The new downtown development in Rohnert Park at the old State Farm property is progressing on schedule and due to complete the demolition process shortly.
It’s called Station Avenue and it’s a $400 million project put forth by San Francisco based company Laulima Development that hopes to change the face of Rohnert Park. The project calls for a five-story luxury hotel, 270,000 square feet of commercial space and 460 new apartments on the 32-acre property across the street from the Raley’s Towne Centre. The Rohnert Park City Council approved the project at their Nov. 13th meeting.
Laulima expects to complete construction in the fall of 2020, but there’s a massive number of hurdles to work through before then—not least of which is a final permit approval by the Rohnert Park Planning Department.
“Right now if you were to describe the current phase we’re in, it’s the ‘Plan-Review Phase’,” Planning Department Manager, Jeffrey Beiswenger, said. “We need to review the plans for the buildings, we need to review the plans for the roads and then the city needs to review the plans before they can start digging up the dirt.”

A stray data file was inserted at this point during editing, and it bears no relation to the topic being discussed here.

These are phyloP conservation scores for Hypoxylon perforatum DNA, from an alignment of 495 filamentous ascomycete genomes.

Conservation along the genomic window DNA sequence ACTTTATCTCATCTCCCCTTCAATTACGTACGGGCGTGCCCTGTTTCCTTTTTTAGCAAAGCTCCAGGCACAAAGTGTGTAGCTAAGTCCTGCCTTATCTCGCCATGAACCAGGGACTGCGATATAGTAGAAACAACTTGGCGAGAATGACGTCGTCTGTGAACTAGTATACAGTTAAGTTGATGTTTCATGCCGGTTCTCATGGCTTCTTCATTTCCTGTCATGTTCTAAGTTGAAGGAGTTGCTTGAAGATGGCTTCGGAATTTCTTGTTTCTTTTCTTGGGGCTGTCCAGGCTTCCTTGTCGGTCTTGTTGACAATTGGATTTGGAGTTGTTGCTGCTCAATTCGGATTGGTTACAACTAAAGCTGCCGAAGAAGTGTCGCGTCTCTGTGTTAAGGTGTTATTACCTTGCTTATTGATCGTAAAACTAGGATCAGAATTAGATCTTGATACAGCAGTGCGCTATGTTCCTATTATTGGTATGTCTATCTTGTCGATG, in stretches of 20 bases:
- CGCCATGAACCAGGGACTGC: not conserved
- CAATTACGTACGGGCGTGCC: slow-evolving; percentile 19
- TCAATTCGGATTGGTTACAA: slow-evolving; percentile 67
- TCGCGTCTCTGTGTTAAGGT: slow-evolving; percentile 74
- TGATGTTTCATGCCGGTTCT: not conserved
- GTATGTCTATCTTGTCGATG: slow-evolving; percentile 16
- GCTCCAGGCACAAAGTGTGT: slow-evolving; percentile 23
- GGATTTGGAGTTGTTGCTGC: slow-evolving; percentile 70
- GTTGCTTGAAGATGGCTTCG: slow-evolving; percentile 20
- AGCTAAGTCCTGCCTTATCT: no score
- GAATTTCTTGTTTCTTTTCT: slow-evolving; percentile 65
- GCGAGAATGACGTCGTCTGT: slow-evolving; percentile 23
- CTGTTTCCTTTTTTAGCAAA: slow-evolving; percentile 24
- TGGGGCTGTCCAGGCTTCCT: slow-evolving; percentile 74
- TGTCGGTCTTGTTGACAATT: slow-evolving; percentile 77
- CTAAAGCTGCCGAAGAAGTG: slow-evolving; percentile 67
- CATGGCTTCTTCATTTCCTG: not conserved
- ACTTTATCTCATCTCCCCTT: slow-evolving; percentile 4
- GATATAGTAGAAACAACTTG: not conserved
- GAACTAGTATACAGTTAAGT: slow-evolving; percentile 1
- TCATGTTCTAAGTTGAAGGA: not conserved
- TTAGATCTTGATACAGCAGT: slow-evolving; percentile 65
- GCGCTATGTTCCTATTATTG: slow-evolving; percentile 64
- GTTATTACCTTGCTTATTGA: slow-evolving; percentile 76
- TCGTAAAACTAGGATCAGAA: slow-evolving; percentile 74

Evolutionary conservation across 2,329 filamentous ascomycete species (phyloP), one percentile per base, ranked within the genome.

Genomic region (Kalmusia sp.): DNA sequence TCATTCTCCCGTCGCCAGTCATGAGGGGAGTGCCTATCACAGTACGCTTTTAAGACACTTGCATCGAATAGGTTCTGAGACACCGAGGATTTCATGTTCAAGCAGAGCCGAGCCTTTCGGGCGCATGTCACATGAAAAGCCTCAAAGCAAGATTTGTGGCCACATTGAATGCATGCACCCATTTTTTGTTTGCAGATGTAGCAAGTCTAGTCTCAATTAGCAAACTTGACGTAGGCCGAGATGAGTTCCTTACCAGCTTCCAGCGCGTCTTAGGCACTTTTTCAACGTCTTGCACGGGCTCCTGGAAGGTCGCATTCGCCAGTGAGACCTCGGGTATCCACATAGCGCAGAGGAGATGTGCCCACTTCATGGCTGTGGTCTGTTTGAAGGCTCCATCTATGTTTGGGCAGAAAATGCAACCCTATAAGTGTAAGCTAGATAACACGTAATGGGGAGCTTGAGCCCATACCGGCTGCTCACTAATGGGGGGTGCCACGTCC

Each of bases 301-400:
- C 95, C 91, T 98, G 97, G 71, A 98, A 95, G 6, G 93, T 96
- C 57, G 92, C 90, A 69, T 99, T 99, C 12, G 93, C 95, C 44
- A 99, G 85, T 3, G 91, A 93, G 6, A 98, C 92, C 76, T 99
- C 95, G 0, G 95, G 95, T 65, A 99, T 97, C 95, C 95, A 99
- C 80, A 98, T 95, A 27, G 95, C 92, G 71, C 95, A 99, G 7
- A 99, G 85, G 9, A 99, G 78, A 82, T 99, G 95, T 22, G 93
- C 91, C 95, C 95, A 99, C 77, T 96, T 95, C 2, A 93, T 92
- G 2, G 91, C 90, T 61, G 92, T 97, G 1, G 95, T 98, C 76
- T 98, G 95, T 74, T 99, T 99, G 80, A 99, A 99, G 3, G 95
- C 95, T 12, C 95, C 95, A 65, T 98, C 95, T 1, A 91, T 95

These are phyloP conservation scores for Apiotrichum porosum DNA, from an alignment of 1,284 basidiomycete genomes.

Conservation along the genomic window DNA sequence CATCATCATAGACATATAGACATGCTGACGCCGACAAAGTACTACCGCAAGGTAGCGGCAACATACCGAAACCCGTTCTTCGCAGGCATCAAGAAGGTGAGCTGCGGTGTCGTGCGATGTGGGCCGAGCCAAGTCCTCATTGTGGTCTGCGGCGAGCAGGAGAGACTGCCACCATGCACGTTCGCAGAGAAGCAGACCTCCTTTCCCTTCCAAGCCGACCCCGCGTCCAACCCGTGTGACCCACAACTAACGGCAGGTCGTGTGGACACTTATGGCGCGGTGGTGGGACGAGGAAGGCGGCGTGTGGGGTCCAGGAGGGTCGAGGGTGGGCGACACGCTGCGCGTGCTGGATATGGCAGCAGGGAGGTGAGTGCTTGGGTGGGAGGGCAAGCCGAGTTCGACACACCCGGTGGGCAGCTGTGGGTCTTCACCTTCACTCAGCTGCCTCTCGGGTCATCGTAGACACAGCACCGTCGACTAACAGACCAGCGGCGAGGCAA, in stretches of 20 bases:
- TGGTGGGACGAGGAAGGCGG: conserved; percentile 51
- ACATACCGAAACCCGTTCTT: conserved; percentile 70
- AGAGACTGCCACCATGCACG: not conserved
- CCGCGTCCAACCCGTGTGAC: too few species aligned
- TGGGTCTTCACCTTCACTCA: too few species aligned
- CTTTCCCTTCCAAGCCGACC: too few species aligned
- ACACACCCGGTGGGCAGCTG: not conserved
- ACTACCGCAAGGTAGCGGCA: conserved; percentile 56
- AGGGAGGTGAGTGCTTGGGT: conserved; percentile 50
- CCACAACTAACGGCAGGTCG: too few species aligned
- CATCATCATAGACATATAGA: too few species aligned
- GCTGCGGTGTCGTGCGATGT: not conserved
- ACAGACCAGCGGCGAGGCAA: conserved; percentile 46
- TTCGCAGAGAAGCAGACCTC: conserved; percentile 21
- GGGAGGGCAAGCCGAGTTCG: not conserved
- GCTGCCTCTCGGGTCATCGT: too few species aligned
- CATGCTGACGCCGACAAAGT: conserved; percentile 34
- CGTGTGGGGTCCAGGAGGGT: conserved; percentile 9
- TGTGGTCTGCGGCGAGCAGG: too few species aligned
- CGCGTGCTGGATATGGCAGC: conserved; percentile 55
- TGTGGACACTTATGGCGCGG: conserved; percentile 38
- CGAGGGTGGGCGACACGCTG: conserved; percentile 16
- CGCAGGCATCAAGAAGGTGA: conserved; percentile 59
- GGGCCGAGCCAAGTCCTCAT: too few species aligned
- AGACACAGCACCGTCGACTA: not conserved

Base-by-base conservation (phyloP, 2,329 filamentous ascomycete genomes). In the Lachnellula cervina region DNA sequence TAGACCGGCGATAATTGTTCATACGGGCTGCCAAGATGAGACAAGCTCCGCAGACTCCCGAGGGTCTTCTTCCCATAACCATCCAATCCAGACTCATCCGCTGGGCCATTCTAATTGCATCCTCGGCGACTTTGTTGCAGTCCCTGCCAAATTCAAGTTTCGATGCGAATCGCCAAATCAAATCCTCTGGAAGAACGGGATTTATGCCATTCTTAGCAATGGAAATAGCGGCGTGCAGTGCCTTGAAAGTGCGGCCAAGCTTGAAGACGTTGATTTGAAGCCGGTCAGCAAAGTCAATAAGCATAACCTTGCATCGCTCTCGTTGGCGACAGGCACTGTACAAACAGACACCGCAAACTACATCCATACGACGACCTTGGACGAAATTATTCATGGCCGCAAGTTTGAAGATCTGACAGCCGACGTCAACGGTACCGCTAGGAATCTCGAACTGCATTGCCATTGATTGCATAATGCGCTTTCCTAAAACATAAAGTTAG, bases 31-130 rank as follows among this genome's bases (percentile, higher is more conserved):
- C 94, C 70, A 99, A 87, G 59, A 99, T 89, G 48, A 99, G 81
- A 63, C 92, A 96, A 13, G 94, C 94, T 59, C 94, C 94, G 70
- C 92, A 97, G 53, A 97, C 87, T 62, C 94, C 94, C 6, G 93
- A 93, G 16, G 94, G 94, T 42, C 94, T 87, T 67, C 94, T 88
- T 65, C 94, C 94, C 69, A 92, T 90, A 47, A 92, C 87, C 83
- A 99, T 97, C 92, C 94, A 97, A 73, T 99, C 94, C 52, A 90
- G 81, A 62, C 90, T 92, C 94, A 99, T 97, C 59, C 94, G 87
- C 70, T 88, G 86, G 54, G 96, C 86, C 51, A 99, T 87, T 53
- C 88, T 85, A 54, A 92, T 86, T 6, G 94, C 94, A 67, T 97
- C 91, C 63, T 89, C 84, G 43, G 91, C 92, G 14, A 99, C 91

Yet navigating bureaucratic labyrinths is what large companies like Laulima Development do best. At present, everything is progressing on schedule. Demolition contractors are knocking down the last couple walls and have only to remove the debris. That process has already begun. Next on the schedule are utilities. Because of the massive change in layout, most of the old State Farm sewer and gas lines are unusable and the current plan calls for a network of new streets. That’s what the construction will be focusing on in the coming weeks, and according to Beiswenger, the Rohnert Park Planning Department has already received permit applications for the sewer layout.
But when are the buildings coming?
There won’t be any vertical development until after April. That’s when Beiswenger expects his department to receive final applications for the project’s layout. Construction should begin after the final approval by the Plan Review Committee.
Even then though the Station Avenue Project will be a piecemeal development. Laulima plans to get the commercial section of the property up and running before they break ground on the new residential neighborhood.
“[Laulima] wants to build the whole thing, but in sequence they want to build commercial and then residential. It’s just easier that way,” Beiswenger said. “If they stay on their relatively aggressive schedule they’ll be doing some earth work this summer and into the fall. Later this year they could potentially be going vertical—or at least pouring foundations.